By TERRY FARISH, InDepthNH.org
The Black Heritage Trail of New Hampshire already knew it, the words of Elizabeth Dubrulle, director of education and public programs of the New Hampshire Historical Society.
Dubrulle said, “This is the time to be brave.”
JerriAnne Boggis, BHT Executive Director, and her staff opened their annual public conversation on democracy Sunday with bravery, by hosting a conversation on “Divisive Concepts: A Chilling Effect on Teaching History.” Covid limited attendance to 50 people, seated behind plexiglass wings at Portsmouth Middle School. Over 700 streamed in.
Panelists included Nikita Stewart, an editor at the New York Times and contributor to the 1619 Project, essays that first appeared in the New York Times Magazine that give historical context to the beginnings of slavery. Stewart was joined by Dubrulle, Erin Bakkom, 8th grade American history teacher at Portsmouth Middle School, and state Sen. David Watters, D-Dover.
The term “divisive concepts” draws on language in House Bill 544, sponsored by Rep. Keith Ammon, R-New Boston, Rep. Glenn Cordelli, R-Tuftonboro, and Rep. Jason Osborne, R-Auburn, and is also known as the bill on “prohibition of teaching discrimination.”
“Divisive concept” bill prohibits teaching that “An individual, by virtue of his or her race or sex, bears responsibility for actions committed in the past by other members of the same race or sex; Any individual should feel discomfort, guilt, anguish, or any other form of psychological distress on account of his or her race or sex…”
The bill was tabled in the House. It was then amended and added as a trailer bill to the state budget in a proposal by state Sen. Jeb Bradley, R – Wolfeboro. Watters said that passing of the state budget by the Republican-controlled Senate was contingent on the inclusion of the amendment to “prohibit the teaching of discrimination.” This law seeks to regulate what can be taught and punishments to teachers.
“We’re talking about erasing any history of bad acts,” Nikita Stewart wrote.
Stewart said she wasn’t prepared for the intensity of the backlash to the 1619 Project. Some critics confused it with critical race theory.
“These were not radical ideas,” Stewart said. “They were simply gathered together. My essay for the project was called, ‘We are committing educational malpractice: why slavery is mistaught — and worse — in American schools.” (New York Times Magazine, Aug 19, 2019) “But now it’s, Why can’t we teach slavery at all, anywhere?
“Book bans are now on the table.”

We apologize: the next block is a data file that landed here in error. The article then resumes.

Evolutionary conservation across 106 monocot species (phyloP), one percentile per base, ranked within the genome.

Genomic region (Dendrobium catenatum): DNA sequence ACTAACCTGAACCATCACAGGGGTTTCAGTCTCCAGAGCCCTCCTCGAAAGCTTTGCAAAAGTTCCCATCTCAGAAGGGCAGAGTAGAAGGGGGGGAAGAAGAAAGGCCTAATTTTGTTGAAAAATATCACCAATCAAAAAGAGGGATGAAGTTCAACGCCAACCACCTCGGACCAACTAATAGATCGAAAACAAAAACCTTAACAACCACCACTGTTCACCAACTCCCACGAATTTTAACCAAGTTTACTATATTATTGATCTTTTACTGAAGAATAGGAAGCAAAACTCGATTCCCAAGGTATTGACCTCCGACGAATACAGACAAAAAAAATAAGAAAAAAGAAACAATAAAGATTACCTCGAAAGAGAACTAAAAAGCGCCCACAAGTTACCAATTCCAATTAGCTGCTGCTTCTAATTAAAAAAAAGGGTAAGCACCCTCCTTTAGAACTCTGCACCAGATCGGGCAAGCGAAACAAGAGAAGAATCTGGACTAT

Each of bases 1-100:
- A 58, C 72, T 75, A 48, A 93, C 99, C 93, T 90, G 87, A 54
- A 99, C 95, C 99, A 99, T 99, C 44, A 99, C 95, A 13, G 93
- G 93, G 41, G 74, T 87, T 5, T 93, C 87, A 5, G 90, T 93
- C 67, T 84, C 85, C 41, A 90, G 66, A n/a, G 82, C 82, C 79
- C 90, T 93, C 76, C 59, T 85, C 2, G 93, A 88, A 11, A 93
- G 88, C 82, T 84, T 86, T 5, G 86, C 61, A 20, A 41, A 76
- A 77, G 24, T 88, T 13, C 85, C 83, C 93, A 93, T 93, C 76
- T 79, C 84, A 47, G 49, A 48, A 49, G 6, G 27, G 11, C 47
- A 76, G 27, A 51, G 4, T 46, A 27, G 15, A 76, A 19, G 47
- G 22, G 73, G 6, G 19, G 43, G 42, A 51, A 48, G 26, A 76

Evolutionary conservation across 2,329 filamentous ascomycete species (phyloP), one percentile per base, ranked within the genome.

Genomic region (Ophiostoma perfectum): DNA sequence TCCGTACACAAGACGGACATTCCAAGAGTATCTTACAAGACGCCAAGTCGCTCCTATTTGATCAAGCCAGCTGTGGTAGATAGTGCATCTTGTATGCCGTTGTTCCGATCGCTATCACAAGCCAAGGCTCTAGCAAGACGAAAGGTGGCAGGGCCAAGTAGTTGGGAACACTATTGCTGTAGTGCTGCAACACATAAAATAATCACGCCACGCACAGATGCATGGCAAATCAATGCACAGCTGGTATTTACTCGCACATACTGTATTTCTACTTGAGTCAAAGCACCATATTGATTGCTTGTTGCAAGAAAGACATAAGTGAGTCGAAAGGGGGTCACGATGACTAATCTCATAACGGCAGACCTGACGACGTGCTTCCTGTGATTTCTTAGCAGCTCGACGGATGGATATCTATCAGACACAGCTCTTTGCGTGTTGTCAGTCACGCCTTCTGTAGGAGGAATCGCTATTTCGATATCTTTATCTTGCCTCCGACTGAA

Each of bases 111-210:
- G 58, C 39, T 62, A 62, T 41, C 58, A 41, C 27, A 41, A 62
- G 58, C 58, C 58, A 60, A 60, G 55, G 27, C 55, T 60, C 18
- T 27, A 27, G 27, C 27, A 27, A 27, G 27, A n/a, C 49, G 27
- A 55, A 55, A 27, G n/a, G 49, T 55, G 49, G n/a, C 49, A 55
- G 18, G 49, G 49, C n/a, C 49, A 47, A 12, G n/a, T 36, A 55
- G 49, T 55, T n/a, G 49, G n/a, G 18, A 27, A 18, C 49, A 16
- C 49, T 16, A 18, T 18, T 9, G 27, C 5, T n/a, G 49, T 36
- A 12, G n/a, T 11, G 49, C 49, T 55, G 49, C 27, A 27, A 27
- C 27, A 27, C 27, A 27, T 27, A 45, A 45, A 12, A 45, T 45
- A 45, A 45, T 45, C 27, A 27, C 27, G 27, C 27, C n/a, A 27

The 1619 Project includes a picture book for young readers called Born on the Water with lines such as these:
It was illegal to teach enslaved people how to read,
but they birthed generations of
teachers and librarians,
scholars and authors.
from Born on the Water by Nicole Hannah Jones and Renee Watson
Dubrulle offered a long view of the diminishing social studies curriculum in New Hampshire schools. “Kids don’t know context of New Hampshire history to be able to put wars in chronical order. There’s almost no social studies” before high school. She said that because of testing requirements, teachers are forced to focus on English language arts and math. Today, teachers are more scrutinized than ever before in a subject that has the least support.”
Watters echoes these ideas. “There’s a diminishment of history being taught in the schools, from k-12. There’s less emphasis on the humanities and arts. In New Hampshire there’s so much history to be proud of concerning the struggles for freedom. The study of our Black history is a way to foster learning.”
Erin Bakkom teaches inquiry-based research with her eighth-grade history students. “There are so many incredible primary sources. Kids have a lot to say. Kids are ready to hear what the truth is. They are ready to hear how history shapes us.” She said the legislation does not allow honest portrayal, only positive things.
Bakkom said that her students were interested in the impact of slavery in the north. That interest has led to student inquiries into New Hampshire in the 1960s, to integration of Wentworth by the Sea (Bakkom’s own scholarship) to the making of the film, Lost Boundaries, to ground breaking research done by Valerie Cunningham, founder of the Black Heritage Trail.
Bakkom said, “I didn’t expect this [prohibition of teaching discrimination] 23 years into my career.”
Stewart said, “It’s not guilt that [teaching history] seeks to develop. It’s about awareness.”
“Diverse Concepts” is the first in a series of the 2022 Elinor Williams Hooker Tea Talk series. Sen. Watters, also on the Board of the BHT, said, “The Tea Talks were always open conversations that were a mission of the Black Heritage Trail. The goal is to offer new insights on democracy. They offer a way to present history today.”
Watters said about the “divisive concepts” legislation: “We are facing a hiring crisis of teachers. New Hampshire used to be a magnet for teachers.” When he taught at the University of New Hampshire, he said, “I always encouraged students who wanted to become teachers. I told them, ‘I hope you’ll teach in New Hampshire.’ I can’t say that with confidence anymore. They could face lawsuits for what they say. They could lose their homes.”
What would he say to teachers in classrooms today?
Watters said, “Dig down deep to what brought you to your profession. Return to your own joy in learning. I hope the noise is not too overwhelming. I hope they know that most parents support them.”
“African American history is American history,” Watters said.
Stewart also said, “In my heart, I think we’re going to get through this.”
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